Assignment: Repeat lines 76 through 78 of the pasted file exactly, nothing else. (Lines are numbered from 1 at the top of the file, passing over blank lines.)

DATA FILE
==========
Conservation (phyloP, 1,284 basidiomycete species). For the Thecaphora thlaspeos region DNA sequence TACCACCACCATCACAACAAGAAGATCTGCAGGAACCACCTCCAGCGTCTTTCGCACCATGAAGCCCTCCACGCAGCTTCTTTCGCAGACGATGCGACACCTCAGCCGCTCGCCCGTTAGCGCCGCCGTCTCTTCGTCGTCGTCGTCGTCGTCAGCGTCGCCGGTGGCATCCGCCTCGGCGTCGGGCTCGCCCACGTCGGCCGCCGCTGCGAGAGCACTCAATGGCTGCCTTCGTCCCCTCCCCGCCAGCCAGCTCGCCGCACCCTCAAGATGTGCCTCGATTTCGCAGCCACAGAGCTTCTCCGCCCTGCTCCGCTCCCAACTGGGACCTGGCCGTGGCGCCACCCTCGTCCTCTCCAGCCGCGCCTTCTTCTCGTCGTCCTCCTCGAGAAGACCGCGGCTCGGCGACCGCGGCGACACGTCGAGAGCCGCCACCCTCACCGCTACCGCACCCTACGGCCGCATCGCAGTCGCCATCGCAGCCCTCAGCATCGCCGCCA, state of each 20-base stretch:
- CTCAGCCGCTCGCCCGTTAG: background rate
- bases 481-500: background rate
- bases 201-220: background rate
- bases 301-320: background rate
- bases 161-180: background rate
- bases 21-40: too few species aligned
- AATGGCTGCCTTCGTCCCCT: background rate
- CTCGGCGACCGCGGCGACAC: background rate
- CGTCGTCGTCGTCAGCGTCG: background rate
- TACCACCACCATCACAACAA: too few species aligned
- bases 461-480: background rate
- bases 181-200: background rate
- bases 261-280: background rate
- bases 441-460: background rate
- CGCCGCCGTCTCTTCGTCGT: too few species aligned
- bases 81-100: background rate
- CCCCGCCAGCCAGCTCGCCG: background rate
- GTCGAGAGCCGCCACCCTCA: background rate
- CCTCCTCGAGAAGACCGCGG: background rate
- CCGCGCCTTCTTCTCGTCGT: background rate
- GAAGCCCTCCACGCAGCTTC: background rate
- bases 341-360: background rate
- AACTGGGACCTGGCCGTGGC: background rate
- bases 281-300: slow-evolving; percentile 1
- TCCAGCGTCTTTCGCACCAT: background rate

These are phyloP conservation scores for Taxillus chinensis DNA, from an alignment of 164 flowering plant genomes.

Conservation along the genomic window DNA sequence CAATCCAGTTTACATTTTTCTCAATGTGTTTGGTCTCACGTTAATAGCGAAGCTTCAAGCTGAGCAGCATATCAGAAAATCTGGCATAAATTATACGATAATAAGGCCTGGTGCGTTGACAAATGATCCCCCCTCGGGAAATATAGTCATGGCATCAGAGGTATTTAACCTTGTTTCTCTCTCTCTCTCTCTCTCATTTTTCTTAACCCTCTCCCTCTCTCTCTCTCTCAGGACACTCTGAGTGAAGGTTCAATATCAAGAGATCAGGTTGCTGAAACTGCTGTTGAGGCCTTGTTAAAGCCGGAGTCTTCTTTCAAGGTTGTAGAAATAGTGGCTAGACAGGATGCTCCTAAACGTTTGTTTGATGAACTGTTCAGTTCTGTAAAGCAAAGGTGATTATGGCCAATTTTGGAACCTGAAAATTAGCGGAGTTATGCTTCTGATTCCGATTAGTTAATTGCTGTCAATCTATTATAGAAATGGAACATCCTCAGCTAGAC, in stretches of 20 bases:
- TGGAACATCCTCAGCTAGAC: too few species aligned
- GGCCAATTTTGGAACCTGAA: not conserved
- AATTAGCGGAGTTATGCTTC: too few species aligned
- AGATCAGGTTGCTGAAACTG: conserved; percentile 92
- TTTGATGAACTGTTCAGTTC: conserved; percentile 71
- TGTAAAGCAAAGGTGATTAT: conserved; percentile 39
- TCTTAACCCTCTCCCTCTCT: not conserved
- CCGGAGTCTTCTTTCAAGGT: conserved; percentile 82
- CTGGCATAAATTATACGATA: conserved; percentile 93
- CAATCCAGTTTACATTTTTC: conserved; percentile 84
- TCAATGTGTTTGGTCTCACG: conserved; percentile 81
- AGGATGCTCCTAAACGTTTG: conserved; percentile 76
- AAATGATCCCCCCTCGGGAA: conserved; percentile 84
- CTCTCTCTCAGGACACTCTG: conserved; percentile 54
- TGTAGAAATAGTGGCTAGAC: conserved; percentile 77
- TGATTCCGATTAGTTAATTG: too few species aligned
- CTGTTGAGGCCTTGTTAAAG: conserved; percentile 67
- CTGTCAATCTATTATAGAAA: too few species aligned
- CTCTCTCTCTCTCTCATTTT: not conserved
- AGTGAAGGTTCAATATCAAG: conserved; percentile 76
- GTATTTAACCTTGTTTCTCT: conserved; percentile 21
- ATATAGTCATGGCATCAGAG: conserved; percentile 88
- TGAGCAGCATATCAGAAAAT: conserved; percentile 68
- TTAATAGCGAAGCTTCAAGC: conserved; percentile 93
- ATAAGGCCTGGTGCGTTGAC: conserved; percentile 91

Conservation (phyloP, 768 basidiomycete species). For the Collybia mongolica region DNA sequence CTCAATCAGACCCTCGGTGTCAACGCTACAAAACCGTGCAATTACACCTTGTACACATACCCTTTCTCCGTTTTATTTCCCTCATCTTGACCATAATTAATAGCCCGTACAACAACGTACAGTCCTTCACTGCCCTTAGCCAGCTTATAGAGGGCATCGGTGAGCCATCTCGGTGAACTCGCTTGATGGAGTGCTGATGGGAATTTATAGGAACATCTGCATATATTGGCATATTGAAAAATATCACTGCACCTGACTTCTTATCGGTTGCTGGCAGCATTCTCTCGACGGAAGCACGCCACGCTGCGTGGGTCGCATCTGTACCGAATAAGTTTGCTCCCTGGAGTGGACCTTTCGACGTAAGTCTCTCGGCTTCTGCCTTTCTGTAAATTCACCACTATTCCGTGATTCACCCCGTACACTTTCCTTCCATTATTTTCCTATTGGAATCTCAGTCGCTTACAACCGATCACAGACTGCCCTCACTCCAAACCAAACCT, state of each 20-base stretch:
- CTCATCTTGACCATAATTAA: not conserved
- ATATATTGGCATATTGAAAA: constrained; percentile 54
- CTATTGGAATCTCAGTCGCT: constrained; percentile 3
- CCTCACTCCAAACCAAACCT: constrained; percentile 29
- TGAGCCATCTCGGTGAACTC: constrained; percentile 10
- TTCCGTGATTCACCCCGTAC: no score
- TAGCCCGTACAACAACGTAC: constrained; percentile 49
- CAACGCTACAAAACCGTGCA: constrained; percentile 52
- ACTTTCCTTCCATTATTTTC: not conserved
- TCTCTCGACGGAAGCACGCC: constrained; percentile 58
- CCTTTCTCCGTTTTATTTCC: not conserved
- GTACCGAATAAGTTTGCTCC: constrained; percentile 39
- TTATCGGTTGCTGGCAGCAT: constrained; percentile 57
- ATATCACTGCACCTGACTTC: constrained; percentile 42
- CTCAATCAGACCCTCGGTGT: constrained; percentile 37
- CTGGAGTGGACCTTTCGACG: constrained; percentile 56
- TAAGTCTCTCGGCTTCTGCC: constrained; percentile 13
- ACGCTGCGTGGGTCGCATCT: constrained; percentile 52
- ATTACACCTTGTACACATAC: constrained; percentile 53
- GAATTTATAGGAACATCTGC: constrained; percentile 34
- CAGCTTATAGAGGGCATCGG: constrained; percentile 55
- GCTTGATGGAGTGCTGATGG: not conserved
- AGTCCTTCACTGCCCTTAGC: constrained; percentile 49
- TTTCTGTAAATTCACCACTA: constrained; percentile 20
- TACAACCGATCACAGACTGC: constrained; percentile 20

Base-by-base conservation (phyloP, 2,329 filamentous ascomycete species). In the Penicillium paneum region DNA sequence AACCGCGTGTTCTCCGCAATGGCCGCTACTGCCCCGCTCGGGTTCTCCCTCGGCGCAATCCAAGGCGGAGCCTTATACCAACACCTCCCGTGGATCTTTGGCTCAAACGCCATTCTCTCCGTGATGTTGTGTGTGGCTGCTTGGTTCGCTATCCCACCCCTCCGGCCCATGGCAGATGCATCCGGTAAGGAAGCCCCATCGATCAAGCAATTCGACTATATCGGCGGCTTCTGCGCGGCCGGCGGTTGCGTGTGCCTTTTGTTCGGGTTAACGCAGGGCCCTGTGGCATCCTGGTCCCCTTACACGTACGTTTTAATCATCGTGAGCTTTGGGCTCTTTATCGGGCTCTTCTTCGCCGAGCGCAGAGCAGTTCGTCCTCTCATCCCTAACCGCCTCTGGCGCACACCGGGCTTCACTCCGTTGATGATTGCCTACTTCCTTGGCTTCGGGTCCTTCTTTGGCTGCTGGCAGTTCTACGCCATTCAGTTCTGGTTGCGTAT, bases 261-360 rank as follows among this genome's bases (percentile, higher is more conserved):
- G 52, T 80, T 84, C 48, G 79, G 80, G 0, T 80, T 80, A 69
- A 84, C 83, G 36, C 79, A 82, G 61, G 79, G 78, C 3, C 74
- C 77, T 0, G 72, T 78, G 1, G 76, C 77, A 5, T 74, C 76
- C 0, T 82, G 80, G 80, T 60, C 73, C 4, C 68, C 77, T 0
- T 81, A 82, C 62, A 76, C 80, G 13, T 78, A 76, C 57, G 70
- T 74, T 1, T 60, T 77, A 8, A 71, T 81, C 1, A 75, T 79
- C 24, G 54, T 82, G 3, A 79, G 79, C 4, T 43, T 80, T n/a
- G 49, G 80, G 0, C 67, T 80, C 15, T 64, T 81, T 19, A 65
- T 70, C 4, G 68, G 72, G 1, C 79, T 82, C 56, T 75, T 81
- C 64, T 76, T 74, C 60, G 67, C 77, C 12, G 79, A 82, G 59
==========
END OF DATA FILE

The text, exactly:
- GCTTGATGGAGTGCTGATGG: not conserved
- AGTCCTTCACTGCCCTTAGC: constrained; percentile 49
- TTTCTGTAAATTCACCACTA: constrained; percentile 20